Unlocking a door or turning on a light is so quick and easy. Quicker and easier than even getting your phone out or using your watch. You don't have to think; you just do a simple motion and it works all of the time. No batteries required. No glitches to worry about. No wireless problems. No re-wiring. No bluetooth woes. No extra gadget needed. No extra expense.

HomeKit and the Internet of Things are solutions in search of a problem for all but niche scenarios, such as handicapped people.


I agree with this almost completely. The only "devices" in my house that I could possibly want to have easier control over (via my iPhone or Apple Watch [if I had one]) are my ceiling fans, non-critical systems in my home.

Other than that, I don't want an app to be able to open my garage door, turn on lights and appliances, or unlock my front door. Why would anyone allow something other than a key in their hand to unlock a door?

Won't get any traction? Too late... You really think it's easier to unlock a door with a key than to simply walk up to it and open it automatically via Bluetooth? Getting up and walking over to a light switch to dim the lights is easier than looking down at my watch? Your entire entertainment center can be controlled by one wifi device, you think it's easier to use 10 remotes? Then again, you're just thinking about lights and door locks like it's 2001...you might get it eventually.


It's definitely easier for me to unlock my door with a key than my phone. And a hell of a lot more secure. The thing is that, no matter what company it is creating these products, I will never trust them with being able to do things such as unlock and open doors. That's just too crucial a safety mechanism on a home to put in the hands of an electric device, programmed by some company with God knows what possible backdoor or flaw (hehe) built in.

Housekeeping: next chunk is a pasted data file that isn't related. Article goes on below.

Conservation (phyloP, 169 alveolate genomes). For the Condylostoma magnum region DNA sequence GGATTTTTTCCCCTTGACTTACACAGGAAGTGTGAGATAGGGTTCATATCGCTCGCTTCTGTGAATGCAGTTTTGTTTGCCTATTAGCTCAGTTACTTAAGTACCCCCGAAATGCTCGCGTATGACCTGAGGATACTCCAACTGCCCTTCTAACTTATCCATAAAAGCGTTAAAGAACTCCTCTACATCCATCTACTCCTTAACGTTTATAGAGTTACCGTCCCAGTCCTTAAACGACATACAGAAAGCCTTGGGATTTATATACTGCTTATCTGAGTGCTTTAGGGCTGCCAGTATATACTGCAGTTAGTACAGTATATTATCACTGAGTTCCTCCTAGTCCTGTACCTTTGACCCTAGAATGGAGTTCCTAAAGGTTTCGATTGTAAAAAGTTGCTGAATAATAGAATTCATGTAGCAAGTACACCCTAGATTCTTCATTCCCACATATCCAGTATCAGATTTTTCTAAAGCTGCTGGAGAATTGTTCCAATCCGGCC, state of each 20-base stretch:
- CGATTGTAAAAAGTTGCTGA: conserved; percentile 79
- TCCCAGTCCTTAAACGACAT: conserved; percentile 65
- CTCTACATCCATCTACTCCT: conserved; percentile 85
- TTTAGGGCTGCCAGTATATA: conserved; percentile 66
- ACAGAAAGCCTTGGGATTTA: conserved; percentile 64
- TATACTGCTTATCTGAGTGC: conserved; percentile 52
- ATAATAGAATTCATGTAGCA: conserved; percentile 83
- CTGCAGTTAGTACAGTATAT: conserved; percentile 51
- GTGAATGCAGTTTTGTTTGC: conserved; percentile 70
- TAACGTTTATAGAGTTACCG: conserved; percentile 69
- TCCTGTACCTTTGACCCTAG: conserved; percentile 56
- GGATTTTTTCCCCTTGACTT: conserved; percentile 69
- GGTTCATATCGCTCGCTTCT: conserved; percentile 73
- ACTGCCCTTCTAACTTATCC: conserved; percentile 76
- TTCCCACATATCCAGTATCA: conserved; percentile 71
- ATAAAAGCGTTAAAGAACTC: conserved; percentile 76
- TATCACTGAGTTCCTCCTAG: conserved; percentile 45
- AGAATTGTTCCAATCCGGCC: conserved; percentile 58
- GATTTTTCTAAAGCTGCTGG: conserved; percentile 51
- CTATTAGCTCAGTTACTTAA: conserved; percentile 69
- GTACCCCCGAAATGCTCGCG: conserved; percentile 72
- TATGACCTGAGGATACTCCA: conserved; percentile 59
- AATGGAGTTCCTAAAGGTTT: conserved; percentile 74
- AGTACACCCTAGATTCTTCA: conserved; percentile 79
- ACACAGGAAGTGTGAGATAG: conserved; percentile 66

There is always some bug, flaw, or weakness in the system, be it electronic or physical, but I believe that the physical route to doing some things is much more secure. I'll happily be using my physical keys, light switches, garage door clickers, etc until I can now longer find them. And that's going to take a long time.
Rating: 2 Votes
Avatar
57 months ago

Why would anyone allow something other than a key in their hand to unlock a door?


Easy one: i can disable it remotely. Try that with your key.

Then another one: you can hack away, break in some system, unluck your door if they're good,but:

They're leaving traces and evidence, wich at the least makes a vulnerability known that will secure it.
They won't bring a laptop, hacking software etc to go and be a hacker near your house. They'll throw in some window.


It's definitely easier for me to unlock my door with a key than my phone. And a hell of a lot more secure. The thing is that, no matter what company it is creating these products, I will never trust them with being able to do things such as unlock and open doors. That's just too crucial a safety mechanism on a home to put in the hands of an electric device, programmed by some company with God knows what possible backdoor or flaw (hehe) built in.


Do you copy your own keys?


There is always some bug, flaw, or weakness in the system, be it electronic or physical, but I believe that the physical route to doing some things is much more secure. I'll happily be using my physical keys, light switches, garage door clickers, etc until I can now longer find them. And that's going to take a long time.

Ofcourse don't mind me, you do what you want..
I don't want to have a bunch of keys on a ring. I don't want to give the babysitter a physical copy of my key. I don't want to get that key back if the babysitter is fired. I do want to walk up to my house, just open the door, get in and have my office lights on and my wife's office lights unchanged. It's like with the tesla: You walk up to it, get in, drive. No keys no start buttons. You'll know its the future when you get back into your old car: it just seems.. stupid.
Rating: 2 Votes